Freshman Enjoys USA Homecoming
Posted on September 8, 2020
#FreshmanFocus is a series focused on incoming freshmen at the University of South Alabama.
For Kaitlyn Reynolds, a freshman from Orlando, Fla., going to college means coming home.
She grew up in Robertsdale in Baldwin County before her family moved to Florida. Years ago, her parents attended the University of South Alabama. They like the idea of her following in their footsteps.
“I never really toured campus, but my parents and I drove through a few times,” she said. “They were in shock to see how much it’s changed. They couldn’t believe all the new buildings and the football stadium.”
At Freedom High School, Reynolds played soccer and kicked field goals for the football team. Her game-winning kick in overtime made the TV news and earned her a feature in the Orlando Sentinel.
“It showed me that I can do anything I want,” she said. “Even if there are gender boundaries, you always have a chance to do something greater. I’ve had little girls come up and tell me, ‘I want to be like you.’ I never saw myself doing anything like that, and that’s helped changed me as a person.”
Now Reynolds, 18, is living with an aunt and uncle who have Jaguar season tickets. She works part-time in a restaurant overlooking Mobile Bay. She plans to become a physical therapist; her first-semester classes include pre-calculus and political science.
Her grandfather, who retired to Gulf Shores, has been taking classes at the University, too. During her senior year of high school, when she did dual-enrollment courses, they shared English assignments.
“Last year, we were in the same class, which was funny,” Reynolds said. “I would help him read through his essays, and he would look at mine.”
Eight Questions with Kaitlyn Reynolds
What are your first impressions of South?
“College is a lot more like high school than our teachers warned us. After I missed a class, my teacher e-mailed me to make sure I was OK, and to ask why I wasn’t there. They understand that it’s a crazy time right now. It’s a lot less stressful than I thought it would be.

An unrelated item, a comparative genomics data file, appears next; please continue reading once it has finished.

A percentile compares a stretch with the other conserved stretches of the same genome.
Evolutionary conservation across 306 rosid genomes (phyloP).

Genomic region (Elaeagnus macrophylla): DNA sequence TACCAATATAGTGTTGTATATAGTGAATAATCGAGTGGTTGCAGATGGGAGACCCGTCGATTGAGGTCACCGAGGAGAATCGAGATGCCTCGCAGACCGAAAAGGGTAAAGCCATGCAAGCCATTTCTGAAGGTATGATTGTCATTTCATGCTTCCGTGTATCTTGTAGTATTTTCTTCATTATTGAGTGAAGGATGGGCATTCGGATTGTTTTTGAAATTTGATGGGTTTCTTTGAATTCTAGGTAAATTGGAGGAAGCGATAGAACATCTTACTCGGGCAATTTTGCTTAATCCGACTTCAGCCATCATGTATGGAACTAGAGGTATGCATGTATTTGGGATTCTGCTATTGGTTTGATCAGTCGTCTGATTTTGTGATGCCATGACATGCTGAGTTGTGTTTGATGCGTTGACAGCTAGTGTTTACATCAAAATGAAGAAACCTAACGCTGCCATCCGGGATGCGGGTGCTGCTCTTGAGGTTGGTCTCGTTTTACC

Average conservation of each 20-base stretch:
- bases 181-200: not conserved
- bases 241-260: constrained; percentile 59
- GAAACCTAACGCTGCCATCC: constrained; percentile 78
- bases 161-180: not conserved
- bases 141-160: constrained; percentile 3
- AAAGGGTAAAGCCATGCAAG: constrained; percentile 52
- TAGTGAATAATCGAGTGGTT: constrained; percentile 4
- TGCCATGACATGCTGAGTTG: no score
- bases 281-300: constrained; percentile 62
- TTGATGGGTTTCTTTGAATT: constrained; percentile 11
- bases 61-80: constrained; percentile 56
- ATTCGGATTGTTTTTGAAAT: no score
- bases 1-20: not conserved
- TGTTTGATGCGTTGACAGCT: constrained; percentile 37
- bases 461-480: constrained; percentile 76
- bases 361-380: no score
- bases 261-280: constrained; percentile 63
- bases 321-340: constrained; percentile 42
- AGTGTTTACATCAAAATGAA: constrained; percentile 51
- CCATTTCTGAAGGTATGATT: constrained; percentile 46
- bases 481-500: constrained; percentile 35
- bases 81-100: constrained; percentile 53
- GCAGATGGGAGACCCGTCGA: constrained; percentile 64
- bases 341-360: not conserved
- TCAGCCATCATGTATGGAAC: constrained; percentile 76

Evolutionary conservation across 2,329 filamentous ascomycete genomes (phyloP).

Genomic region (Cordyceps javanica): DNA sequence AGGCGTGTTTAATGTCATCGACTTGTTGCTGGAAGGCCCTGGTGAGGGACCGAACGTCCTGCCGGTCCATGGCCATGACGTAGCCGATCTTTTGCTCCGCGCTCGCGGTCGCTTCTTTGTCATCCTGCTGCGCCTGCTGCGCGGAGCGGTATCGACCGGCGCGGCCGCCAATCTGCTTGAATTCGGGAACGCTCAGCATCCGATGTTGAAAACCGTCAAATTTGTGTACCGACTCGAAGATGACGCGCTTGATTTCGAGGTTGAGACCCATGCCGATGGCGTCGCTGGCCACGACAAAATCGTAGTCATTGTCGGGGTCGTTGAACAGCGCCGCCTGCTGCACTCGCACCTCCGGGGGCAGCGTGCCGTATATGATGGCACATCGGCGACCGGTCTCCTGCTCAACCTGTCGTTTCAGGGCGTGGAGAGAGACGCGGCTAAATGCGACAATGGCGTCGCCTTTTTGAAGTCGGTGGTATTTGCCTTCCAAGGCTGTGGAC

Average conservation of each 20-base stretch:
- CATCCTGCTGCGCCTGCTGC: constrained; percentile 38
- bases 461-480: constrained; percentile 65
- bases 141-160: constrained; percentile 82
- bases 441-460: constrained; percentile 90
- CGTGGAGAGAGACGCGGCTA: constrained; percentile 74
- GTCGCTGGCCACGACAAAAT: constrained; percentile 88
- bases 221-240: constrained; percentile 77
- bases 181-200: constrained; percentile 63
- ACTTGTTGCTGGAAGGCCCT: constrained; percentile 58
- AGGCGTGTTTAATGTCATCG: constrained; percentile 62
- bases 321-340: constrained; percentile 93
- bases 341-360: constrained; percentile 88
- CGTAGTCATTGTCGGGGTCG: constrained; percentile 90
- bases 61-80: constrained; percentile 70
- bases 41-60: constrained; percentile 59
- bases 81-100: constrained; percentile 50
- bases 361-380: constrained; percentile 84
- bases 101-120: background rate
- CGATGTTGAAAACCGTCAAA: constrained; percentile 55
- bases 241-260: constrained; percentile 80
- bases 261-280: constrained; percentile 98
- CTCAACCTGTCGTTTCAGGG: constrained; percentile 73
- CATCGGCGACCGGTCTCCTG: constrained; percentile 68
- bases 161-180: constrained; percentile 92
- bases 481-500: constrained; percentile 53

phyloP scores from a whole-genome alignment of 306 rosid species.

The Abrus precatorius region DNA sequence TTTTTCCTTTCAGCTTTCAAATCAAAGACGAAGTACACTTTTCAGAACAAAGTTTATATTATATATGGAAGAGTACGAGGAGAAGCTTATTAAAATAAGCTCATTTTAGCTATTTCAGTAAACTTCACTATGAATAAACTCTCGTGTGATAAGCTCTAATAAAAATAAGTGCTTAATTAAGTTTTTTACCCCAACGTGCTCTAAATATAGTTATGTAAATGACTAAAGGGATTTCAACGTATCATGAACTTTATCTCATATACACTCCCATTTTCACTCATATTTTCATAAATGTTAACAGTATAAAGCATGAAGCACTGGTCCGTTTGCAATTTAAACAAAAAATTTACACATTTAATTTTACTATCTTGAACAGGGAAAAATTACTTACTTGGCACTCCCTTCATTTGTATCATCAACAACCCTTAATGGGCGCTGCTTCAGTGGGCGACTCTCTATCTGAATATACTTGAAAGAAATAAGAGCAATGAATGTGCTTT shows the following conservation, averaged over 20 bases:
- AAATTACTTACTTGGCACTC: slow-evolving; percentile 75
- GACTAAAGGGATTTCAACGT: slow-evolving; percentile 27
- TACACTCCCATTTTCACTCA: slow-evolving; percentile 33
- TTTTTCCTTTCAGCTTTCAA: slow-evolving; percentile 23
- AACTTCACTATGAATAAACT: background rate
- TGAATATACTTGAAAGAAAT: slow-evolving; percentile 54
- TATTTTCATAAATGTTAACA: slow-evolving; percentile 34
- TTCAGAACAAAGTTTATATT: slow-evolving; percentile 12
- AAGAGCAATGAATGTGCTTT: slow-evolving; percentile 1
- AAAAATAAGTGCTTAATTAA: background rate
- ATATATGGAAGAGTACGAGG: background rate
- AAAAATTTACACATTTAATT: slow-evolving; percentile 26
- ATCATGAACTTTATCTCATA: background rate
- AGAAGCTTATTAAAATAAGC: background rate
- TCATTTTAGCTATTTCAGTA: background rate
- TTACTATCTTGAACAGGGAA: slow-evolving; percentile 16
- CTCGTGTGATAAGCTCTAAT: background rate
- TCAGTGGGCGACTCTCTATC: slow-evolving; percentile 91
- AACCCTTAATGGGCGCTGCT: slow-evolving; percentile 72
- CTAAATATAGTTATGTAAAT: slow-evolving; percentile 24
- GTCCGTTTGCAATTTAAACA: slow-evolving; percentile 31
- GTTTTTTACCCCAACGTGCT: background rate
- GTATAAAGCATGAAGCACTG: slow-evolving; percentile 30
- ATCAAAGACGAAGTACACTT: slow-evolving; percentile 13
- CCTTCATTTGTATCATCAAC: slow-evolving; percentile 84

“The campus is really pretty and quiet. If it wasn’t so hot, I could sit outside and do some work. During the pandemic, they’ve taken the extra step to make sure we’re all safe. They’re enforcing the mask wearing and social distancing.”
How does Mobile compare with Orlando?
“I prefer the atmosphere here. It’s a lot more relaxing. Orlando was so big and crowded. It took forever to get anywhere.”
What led you to South in the first place?
“I wanted to be back in Alabama. I spent the last seven years in Florida, so I missed a lot of birthdays and holidays. I got the Freshman Admissions Scholarship, which was $2,000, and my dad’s work paid for books and in-state tuition, so that was the financial side.”
How many boxes did you pack for your move to college?
“I’m living with my aunt and uncle, so I didn’t bring very much. I filled up one big suitcase, one small suitcase, and a book bag. That’s it.”
How did you choose your field of study?
“Growing up, playing sports, I was always in and out of physical therapy, so it’s something I’m comfortable with. I’m really interested in anatomy, physiology, things like that. And you get to help people get better. We had a big family, and I was always around kids, so I’m looking at pediatric physical therapy. I think that fits my personality.
“At the same time, if something else came up that I’m interested in, I’d be willing to try that, too. More like a go-with-the-flow situation.”
What do you do outside of class?
“After COVID is done, I’d be interested in intramural sports like soccer, and finding programs related to physical therapy. Right now, I’m working at a restaurant. I like it, it’s something to do, and I get paid. My dad always said that everyone should be a waiter or server, to see what it’s like to do that job, and work with different kinds of people.
“One summer, I worked in Gulf Shores at a deli, and the owner encouraged us to be outgoing. I’m usually very shy, but I got better at talking to people. I’d volunteer to work 12 hours a day because it was just fun to be there.”
Where do you see yourself five years after graduation?
“I’d want to be a physical therapist, working with athletes or children. I’d prefer to be in a private practice, rather than a hospital, because there’s less going on and it’s easier to get into.
“I’d want to stay in Alabama or one of the southern states. I’d want to live outside a big city, but close enough if I needed anything.”
What’s it like being a student during a pandemic?
“I think it’s taught me to adapt to new situations. In high school, I took a college preparation class on staying organized, so that’s what I do. I go through the syllabus and write down important due dates. I try to lighten my load by doing homework early and staying ahead of schedule.”
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